Two Poems

Poetry / Grace Gardiner

 

:: Sentence Diagramming: One-Night Stand ::

 
You tell me about eyes 
                                          my monstrous blue
          I want 
hurting 
                    to look away & toward 
                                                     carpeted floor
                                                toward twinbed blooming under
the lights’
spindle-shaped bulbs
under
the circling
purr & fizz of the fan
under
your hands
O
your hands darling
hands
stripping off this bed
before us
throw comforter topsheet
stripping off those clothes
mauve suit pants
buttons peppered down rayon
undertank striped white-hyacinth
& vein-blue
                                                 briefs shimmering
green-then-black
off you
Your hands
help me
strip me too
out of shift cami spandex
out of even my ankle socks
petal-thin
my body hurting still inside
the ropes
of its skin
my mind
threaded
with you
Will
you stop
ever Will
you start
Here
Touch your tongue to me
at the throat’s caving
notch
Crush
Fuse

Fill me

in the pit
where
you learn
then lift

 



 

:: Sentence Diagramming: Watching You Smoke ::

 

 
                                                                      The porch door’s windowed glass bites back against the light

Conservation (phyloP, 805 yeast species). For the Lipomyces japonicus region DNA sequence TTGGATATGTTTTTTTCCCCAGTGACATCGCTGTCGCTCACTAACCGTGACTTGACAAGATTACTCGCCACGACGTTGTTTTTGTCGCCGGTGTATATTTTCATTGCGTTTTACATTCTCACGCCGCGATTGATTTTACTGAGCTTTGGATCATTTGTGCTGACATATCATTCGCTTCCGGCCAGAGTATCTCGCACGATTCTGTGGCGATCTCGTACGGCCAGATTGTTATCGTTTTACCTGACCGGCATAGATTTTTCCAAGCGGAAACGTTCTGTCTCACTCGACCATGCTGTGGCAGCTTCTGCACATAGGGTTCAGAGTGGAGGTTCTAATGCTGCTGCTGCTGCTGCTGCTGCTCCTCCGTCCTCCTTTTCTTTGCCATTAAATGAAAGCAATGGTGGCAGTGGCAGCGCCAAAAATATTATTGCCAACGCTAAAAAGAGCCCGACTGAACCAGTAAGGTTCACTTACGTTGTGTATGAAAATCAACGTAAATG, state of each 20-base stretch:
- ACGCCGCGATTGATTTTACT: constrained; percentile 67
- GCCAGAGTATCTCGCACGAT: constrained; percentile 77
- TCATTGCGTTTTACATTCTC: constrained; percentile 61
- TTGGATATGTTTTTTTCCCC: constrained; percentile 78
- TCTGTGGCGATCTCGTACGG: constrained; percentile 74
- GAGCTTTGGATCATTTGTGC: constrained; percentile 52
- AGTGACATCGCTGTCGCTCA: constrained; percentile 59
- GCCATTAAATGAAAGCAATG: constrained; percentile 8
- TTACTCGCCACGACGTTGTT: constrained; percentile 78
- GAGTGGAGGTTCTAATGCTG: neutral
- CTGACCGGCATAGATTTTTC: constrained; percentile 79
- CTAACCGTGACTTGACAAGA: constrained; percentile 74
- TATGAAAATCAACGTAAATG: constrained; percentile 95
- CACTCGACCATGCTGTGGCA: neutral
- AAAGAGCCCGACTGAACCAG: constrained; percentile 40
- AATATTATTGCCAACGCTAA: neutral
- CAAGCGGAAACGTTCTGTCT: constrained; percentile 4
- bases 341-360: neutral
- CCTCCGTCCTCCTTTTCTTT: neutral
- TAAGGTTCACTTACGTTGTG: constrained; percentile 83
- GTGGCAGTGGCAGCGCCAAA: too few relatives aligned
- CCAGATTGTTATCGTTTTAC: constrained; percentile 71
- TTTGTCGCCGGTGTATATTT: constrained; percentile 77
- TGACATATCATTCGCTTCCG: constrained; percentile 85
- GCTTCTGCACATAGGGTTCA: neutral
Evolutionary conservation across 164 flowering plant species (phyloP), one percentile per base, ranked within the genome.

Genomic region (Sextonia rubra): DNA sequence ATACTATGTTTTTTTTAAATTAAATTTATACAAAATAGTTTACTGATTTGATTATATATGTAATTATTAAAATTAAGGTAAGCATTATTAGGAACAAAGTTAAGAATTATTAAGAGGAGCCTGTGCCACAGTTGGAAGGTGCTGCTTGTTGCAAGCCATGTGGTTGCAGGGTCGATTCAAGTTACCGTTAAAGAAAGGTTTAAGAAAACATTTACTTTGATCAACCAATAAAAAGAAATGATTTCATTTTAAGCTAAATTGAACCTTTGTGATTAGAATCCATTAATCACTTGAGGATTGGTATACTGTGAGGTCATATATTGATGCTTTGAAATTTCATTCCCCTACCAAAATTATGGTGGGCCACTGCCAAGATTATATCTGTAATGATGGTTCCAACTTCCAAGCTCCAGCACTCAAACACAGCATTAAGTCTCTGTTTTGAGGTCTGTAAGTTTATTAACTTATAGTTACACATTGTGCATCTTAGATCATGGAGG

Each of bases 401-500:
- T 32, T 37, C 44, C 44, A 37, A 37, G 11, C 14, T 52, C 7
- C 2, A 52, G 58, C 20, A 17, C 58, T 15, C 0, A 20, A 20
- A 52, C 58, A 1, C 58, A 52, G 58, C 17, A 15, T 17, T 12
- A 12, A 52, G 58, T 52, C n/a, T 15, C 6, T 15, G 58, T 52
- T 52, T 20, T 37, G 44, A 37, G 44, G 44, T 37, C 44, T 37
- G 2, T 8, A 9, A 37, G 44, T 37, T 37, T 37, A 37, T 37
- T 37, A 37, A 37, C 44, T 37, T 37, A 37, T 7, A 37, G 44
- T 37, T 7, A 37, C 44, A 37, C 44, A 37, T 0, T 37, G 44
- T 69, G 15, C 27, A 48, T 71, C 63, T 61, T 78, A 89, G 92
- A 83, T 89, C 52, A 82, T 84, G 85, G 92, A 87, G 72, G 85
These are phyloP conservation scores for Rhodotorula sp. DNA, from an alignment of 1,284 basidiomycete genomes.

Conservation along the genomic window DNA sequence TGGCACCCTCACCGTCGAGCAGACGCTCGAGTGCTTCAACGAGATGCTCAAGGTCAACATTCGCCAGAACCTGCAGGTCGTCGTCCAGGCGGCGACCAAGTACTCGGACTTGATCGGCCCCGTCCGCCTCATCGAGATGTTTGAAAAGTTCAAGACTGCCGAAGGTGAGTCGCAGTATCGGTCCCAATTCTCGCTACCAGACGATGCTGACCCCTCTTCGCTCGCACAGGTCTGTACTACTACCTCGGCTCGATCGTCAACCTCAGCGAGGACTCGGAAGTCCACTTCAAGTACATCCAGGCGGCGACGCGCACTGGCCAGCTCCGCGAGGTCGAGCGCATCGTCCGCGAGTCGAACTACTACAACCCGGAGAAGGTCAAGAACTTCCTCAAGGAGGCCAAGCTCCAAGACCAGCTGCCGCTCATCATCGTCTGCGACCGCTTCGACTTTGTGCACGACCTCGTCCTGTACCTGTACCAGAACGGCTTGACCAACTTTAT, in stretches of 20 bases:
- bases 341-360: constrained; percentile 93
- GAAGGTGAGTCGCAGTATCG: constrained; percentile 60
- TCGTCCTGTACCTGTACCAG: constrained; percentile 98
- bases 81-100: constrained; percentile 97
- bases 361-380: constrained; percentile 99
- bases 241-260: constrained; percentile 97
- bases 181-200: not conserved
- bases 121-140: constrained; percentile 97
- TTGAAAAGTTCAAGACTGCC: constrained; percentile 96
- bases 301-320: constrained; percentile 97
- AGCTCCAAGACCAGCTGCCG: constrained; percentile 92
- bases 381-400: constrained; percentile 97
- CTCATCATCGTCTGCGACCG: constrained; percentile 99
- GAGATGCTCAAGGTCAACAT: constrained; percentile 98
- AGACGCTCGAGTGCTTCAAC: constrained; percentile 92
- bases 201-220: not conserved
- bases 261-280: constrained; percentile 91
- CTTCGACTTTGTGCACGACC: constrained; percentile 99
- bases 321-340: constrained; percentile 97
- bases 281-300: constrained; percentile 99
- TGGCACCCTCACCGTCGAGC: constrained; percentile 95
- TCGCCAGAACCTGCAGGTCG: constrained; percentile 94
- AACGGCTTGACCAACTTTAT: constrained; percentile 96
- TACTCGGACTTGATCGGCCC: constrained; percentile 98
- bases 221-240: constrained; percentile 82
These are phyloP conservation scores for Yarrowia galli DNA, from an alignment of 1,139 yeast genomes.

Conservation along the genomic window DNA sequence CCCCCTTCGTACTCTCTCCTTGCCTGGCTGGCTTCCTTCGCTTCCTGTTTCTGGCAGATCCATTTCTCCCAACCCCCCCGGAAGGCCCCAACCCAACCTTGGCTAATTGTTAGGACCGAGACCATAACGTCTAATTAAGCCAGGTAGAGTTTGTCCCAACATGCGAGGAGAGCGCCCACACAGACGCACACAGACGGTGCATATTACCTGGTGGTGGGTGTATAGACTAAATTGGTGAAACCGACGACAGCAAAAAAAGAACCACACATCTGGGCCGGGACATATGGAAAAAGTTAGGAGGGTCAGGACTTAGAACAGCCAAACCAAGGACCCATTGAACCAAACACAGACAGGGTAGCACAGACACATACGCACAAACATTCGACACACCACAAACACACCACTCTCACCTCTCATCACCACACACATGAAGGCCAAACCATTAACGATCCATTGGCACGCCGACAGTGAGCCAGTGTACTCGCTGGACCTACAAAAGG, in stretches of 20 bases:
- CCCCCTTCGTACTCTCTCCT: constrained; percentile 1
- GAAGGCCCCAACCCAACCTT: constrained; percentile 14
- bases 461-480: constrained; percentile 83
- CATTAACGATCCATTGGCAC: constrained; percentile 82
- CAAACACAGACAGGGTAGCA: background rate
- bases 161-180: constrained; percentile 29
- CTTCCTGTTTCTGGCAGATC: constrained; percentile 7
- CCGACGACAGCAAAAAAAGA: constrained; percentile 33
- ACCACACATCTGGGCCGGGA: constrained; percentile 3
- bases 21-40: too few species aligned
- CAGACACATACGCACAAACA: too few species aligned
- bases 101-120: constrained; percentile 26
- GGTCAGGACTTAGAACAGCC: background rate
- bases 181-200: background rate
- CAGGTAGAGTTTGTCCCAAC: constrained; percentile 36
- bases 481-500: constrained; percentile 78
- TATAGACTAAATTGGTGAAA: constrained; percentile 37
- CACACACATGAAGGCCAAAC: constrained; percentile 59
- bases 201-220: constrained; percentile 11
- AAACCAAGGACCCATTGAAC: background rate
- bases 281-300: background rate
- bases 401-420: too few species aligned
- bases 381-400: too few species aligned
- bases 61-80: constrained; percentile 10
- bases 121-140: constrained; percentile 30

the afternoon
the yard chartreuse
with sun:
so I can see you through
the green-
then yellow-bending blue
though I know
you won’t see me
don’t see how
I lock open my eyes
my lungs
as you draw between pointer finger
& thumb
the cocked cigarette
& blow out a thin cylinder of smoke
down-colored cone of breath
ash
like a reverse gasp
through the small spooned curve
at your bottom lip.
Your mouth Os a damp ring
I’d like to slip
on each puckered part
(finger
nipple
tongue)
of this bodys concentrated hum
its oxygen-rich
in-&-out
 
filter of blood
my own hot
taut
font.

 

 

From the writer

 

:: Account ::

In her poem “Poet­ic Sub­jects,” Rebec­ca Lin­den­berg writes: “Some­where between the sayable and the unsayable, poet­ry runs. Anti­dote to the riv­er of for­get­ting.” Ever since encoun­ter­ing these lines, they have become both a mantra and an affir­ma­tion of my own poet­ic prac­tice.  

In a recent con­ver­sa­tion with a dear friend and poet, I said that, while I may be “some­where between” an extro­vert and intro­vert, I tend always towards exter­nal­iza­tion: I am an exter­nal­iz­er, and poet­ry is the mech­a­nism by which I exter­nal­ize and plumb what is “sayable” and “unsayable.” Stressed, play­ful, and shift­ing syn­tax that is hinged to and unhinges the line is my num­ber one craft tool of choice to (un)lock what I can and can­not com­mu­ni­cate about: sex and grief, trau­ma and desire, pain and ecsta­sy.  

In these poems inves­ti­gat­ing the pris­mat­ic threshold(s) of sex and desire, syn­tax, cou­pled with both sound- and word­play, is the divin­ing rod I thrust over the body to seek out what is buried and bur­bling beneath: what can and cannot—what will or will not—rise to the poem’s sur­face. 

 

Grace Gar­diner is a British-Amer­i­can non-bina­ry poet and bur­geon­ing inter­me­dia instal­la­tion artist. They’re cur­rent­ly pur­su­ing a PhD in Cre­ative Writ­ing at the Uni­ver­si­ty of Mis­souri, Colum­bia, where they live with their part­ner, the poet Eric Mor­ris-Pusey; their eel hound, Gem­ma Ray; and one too many brown reclus­es. Find them online at pearlsthatwere.tumblr.com.